Wisdom as a ‘higher’ global competency: perspectives from Thailand and Indigenous Australia

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Presenter:  Associate Professor ZANE MA RHEA

Date: Oct 17, 2017

Time: 12:00pm to 2:00pm

Contact person:  International Graduate Centre of Education
T: 8946 6851
E: igce@cdu.edu.au

Location:  CCDU Casuarina Campus, Orange 2.4.07, IGCE Seminar Room


One of the emerging global competencies for higher education has as a goal that students should be educated to be wise. Thailand and Indigenous Australia provide examples of what this might mean as an enactment of national higher education policy. What is wisdom and what does it mean in a nation such as Australia with its complex geolocation as the lands and waterways of Indigenous Australians, regionally located in the Asia Pacific region and with a strong colonial heritage that links the modern nation state to its roots in Britain? What do ancient Buddhist understandings about wisdom mean in the contemporary Thai higher education context?

This paper will report on a cross-cultural, comparative, and international study that has been conducted over the last 20 years. The first section of the paper will make close analysis of the definitional aspects of the key terms: wisdom and knowledge in order to clarify how these terms and phrases are being used.

The second section of the paper will provide a synthesis of the relevant literature and methodological aspects of this study that has used a mixed methods approach drawing on developments in the field over time.

The third section will report on key findings about what might be considered to be emergent forms of wisdom as they are being discussed in the global higher education system. The research found that there is uncertainty among senior higher education policy makers in how to operationalize their vision of wisdom as a global graduate competency. Even more challenging is the notion of wisdom as a global competency for research scholars. Findings also suggest that in some nations such as Thailand, while there is an extant pedagogical pathway called siinsamaadipanjaa that could underpin and shape discussions about how to evolve traditional understandings of wisdom into a de-imperialized, postcolonial, postmodern university system, there is little research about the pedagogical or curricula aspects of enacting the development of wisdom as a global competency within the contemporary university. In sharp relief, a nation such as Australia does not have a ‘wisdom tradition’ given its colonial past. Therefore it is important to consider what Indigenous Australians consider the wisdom path to be and some ideas about how to move forward to incorporate Indigenous principles into an emergent global competency about wisdom and wise research in particular.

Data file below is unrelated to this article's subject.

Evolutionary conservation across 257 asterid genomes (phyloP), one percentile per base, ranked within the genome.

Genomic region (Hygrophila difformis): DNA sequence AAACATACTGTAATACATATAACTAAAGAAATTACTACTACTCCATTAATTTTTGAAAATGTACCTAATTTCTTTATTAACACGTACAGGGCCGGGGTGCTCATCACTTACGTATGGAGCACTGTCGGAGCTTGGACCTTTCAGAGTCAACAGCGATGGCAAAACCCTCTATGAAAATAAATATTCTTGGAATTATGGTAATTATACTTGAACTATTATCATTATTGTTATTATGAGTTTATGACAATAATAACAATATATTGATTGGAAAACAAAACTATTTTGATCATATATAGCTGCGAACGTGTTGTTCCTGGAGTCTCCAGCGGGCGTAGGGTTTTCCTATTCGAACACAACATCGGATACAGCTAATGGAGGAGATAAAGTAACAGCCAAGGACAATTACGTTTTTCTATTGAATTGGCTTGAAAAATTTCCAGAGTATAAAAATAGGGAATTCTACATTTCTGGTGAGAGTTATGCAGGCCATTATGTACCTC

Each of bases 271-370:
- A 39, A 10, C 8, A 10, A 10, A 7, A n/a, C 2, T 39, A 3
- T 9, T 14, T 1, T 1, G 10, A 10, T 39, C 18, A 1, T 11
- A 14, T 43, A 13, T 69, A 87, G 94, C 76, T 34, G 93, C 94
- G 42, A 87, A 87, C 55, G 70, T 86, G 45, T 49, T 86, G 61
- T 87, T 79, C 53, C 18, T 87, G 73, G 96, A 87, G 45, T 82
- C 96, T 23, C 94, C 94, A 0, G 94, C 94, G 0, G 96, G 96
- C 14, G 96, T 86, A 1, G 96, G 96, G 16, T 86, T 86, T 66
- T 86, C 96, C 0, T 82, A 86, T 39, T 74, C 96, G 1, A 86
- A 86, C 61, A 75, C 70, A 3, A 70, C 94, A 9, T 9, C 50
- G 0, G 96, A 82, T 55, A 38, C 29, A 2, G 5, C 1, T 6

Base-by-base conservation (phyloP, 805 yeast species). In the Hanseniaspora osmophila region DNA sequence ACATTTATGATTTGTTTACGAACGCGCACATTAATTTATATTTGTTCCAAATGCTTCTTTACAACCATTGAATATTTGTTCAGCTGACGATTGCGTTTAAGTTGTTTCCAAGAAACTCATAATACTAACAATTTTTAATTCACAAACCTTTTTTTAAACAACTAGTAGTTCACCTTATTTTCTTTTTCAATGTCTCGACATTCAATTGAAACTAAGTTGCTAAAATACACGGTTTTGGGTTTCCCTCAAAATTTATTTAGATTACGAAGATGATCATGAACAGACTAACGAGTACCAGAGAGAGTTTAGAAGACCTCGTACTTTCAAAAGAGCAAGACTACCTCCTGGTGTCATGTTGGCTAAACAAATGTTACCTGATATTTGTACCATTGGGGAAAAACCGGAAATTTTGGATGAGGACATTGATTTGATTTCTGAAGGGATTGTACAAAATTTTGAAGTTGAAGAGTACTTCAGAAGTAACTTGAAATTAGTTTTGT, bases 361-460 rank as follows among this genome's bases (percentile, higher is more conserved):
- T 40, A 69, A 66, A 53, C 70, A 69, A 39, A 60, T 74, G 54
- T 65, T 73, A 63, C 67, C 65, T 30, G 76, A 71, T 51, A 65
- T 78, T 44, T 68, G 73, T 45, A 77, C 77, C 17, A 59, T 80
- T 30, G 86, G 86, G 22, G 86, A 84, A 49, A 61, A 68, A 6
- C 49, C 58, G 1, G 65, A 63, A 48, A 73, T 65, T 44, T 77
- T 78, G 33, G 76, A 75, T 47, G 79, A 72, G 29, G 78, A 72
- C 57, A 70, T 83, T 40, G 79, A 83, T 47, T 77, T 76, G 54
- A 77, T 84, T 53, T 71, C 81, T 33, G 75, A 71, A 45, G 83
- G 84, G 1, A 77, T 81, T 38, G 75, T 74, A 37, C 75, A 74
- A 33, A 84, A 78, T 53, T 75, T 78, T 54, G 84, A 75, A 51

Contemporary lack of attention to operationalizing wisdom as a global competency in higher education will make the attainment of the policy intention difficult to achieve.

Short Biography

Zane works in the Faculty of Education, Monash University. Her intellectual project has established ‘wisdom’ as a researchable concept in education (sociology of education, sub-field of international and comparative education), theorising how wisdom traditions teach wisdom as an ideal and as a practice across cultures. In her publications, she has shown that the powerful influence of the current western education model across the planet has meant not only that the wisdom tradition has been forgotten and written out of the core business of education in westernized nations, wisdom traditions are also under threat in other cultural and religious systems. Her work emphasizes the need to restore wisdom to its rightful place in education in pluricultural, postcolonial democracies.